Cronos Group (TSX:CRON)(NASDAQ:CRON) is perhaps the most expensive cannabis stock as far as forward valuations are concerned. It’s also been the target of several analyst downgrades thanks to its premium multiple to its peers. With the entire sector experiencing a pullback during the past few weeks, here are two reasons why you should buy Cronos, and one reason why you shouldn’t.
Altria partnership gives it unprecedented scale
It goes without saying that Altria’s controlling interest in Cronos gives it access to scale that rivals only Canopy Growth. For example, Altria’s retail footprint spans 230,000 physical locations across the United States, and if the company’s previous investment in e-cigarette maker JUUL is any indication, we can anticipate the tobacco giant to promote Cronos’s products via premium shelf space, when Cronos begins its aggressive CBD ramp up in 2020.
But more than just a $2.4 billion liquidity injection and shelf space, the Altria investment means Cronos will benefit from Altria’s expansive marketing and procurement talents, and finally (hopefully) be able to tackle the supply chain bottlenecks the company has been facing since inception.
For context: Cronos ended its latest quarter with just 181 kgs, or $1 million, of finished dried cannabis and 200 kgs of oils, also worth $1 million. This is a far cry from rivals such as Aurora, which ended Q1 with $57.3 million worth of dried cannabis and $3 million worth of oils.
Altria: more than tobacco
Most people forget that Altria is also a master of alcoholic beverages. In 2018, Altria reported $691 million in revenues from its wine business and holds a 10% economic stake in AB Inbev, the world’s largest brewer and distributor.
This level of beverage expertise is almost rivaled by few, and we can anticipate Cronos to leverage this channel once we see the edibles market (particularly CBD-infused beverages) come online. Furthermore, Altria’s investment grants Cronos an enviable level of legitimacy in the eyes of “mainstream” consumer products manufacturers and institutional investors. This mainstream appeal can already be reflected in Cronos’s latest hire for its chief innovation officer, who had extensive experience with Mondelez International.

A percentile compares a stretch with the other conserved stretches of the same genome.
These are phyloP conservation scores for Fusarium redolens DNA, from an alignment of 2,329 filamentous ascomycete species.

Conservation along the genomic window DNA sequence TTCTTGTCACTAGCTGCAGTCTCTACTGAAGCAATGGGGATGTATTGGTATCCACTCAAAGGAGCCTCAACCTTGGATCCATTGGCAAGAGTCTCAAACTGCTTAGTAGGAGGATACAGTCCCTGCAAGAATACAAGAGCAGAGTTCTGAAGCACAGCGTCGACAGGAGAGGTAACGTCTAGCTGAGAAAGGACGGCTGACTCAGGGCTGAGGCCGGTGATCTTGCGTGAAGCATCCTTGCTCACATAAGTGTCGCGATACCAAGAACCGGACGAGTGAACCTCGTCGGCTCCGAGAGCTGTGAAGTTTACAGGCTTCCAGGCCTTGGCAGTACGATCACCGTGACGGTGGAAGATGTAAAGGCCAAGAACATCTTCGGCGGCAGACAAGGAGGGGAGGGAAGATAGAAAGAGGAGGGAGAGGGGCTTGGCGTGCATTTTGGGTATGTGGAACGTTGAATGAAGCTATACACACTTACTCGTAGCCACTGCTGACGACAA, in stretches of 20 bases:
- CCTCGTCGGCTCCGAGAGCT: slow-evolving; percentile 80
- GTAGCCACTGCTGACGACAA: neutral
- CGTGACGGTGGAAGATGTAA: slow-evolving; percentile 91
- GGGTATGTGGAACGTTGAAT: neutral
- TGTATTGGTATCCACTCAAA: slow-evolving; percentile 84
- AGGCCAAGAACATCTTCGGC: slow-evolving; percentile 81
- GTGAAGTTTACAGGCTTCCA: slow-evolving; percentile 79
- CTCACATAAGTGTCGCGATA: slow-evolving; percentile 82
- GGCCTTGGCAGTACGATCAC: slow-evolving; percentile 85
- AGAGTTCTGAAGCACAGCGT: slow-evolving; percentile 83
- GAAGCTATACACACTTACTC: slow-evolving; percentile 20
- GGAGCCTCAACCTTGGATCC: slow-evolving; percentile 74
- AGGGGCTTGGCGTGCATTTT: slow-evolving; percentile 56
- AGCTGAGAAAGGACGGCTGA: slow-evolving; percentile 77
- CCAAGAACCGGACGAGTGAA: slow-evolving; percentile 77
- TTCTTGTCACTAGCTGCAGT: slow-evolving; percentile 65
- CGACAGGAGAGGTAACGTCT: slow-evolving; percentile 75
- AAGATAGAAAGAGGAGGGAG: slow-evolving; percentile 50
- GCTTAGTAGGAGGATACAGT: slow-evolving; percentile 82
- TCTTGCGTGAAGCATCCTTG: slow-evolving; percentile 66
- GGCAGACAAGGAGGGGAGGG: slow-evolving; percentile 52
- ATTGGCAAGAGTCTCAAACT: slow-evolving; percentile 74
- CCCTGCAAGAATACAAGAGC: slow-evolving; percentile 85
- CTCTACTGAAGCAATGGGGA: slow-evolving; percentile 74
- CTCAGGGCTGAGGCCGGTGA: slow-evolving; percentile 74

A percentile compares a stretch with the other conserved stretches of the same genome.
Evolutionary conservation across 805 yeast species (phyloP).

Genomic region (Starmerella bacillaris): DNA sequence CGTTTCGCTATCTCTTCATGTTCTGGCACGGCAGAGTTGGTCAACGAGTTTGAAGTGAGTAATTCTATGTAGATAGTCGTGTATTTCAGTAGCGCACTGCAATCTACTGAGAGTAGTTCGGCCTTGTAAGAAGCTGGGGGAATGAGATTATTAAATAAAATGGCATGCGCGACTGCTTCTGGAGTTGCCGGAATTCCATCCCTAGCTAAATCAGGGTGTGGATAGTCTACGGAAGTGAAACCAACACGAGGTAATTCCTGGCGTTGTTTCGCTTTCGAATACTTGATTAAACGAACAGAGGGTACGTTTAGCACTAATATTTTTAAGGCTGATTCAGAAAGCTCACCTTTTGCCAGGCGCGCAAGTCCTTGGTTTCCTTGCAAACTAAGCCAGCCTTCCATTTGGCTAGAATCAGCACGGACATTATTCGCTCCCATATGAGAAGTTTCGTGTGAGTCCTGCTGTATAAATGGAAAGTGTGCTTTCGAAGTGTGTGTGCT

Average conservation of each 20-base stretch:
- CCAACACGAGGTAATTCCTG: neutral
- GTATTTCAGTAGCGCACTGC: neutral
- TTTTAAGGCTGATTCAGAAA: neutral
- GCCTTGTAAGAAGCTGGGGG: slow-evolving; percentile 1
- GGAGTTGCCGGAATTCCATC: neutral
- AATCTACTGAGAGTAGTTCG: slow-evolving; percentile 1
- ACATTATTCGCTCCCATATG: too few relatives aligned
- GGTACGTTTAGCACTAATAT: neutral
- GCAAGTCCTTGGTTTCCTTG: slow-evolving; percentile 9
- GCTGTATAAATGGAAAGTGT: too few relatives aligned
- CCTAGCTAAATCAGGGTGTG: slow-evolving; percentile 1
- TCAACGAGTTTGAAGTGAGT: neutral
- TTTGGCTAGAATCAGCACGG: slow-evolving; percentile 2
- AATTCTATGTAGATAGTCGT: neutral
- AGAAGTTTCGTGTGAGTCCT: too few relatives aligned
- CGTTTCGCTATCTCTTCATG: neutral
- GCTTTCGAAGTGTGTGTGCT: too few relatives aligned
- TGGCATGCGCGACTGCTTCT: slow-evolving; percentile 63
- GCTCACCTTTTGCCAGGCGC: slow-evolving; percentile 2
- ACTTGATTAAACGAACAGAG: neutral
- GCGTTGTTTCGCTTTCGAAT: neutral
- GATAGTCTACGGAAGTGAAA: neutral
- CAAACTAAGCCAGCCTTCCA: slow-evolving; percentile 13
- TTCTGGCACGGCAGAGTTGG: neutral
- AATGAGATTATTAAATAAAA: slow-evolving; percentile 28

But what are you paying for?
Don’t let the recent pull back fool you: Cronos remains an expensive stock, particularly as its core business has lagged its competitors by a wide margin. Not only did Cronos report abysmal realized prices, but it barely managed to secure 4.2% of total dried cannabis sales in Canada and less than 1% of oils volume (based on StatsCan numbers and company filings) during its latest quarter.
Moreover, with just two recreational brands to its name, “COVE” and “Spinach” (which appear to have underwhelming user response on popular cannabis review sites) I just don’t see the company making massive strides in market share. In fact, minus the Altria investment, I would estimate the company to be trading at a fraction of its market cap. Therefore, a bet on Cronos here is a bet on Altria turning things around. And at 23 times FY 2020 sales (factoring in a very optimistic CBD ramp up in the U.S.) that is a very lavish bet, particularly as a name like Canopy Growth trades at 10 times consensus FY 2020 sales.
In summation, the $2.4 billion question this comes down to is: is Cronos really worth twice as much as Canopy, thanks to Altria? I’ll let you decide.
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Fool contributor Victoria Matsepudra has no position in any of the stocks mentioned.